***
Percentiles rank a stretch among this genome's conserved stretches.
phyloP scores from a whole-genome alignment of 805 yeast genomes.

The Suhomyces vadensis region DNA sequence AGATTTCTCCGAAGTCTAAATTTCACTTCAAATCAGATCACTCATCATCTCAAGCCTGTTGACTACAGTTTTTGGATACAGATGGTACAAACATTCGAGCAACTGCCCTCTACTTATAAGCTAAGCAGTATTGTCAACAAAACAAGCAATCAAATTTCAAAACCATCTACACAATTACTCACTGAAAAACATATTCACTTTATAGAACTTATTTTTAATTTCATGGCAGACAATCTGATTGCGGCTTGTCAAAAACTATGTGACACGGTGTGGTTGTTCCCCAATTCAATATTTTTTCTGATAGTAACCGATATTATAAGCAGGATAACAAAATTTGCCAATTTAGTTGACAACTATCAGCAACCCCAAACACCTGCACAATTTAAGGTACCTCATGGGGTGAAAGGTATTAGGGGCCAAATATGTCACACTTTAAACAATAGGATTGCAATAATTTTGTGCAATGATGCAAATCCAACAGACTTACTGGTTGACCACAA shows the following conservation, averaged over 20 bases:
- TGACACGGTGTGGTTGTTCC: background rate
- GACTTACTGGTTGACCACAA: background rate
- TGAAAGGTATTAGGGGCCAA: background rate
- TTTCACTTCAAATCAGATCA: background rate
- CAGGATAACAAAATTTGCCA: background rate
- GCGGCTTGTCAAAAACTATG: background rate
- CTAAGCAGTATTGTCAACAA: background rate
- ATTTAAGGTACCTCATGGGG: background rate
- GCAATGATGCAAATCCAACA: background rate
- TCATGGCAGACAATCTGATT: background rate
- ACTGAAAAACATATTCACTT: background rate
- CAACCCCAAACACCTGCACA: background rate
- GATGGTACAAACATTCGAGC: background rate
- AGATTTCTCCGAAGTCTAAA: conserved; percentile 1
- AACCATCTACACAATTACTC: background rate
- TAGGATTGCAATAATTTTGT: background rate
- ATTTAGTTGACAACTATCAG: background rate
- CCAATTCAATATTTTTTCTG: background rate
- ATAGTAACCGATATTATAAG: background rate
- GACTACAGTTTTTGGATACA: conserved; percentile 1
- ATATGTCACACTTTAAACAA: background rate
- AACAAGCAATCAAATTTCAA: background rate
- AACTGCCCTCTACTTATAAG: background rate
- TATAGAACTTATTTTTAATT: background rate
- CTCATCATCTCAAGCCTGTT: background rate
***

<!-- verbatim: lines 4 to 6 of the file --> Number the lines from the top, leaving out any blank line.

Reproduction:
- TGACACGGTGTGGTTGTTCC: background rate
- GACTTACTGGTTGACCACAA: background rate
- TGAAAGGTATTAGGGGCCAA: background rate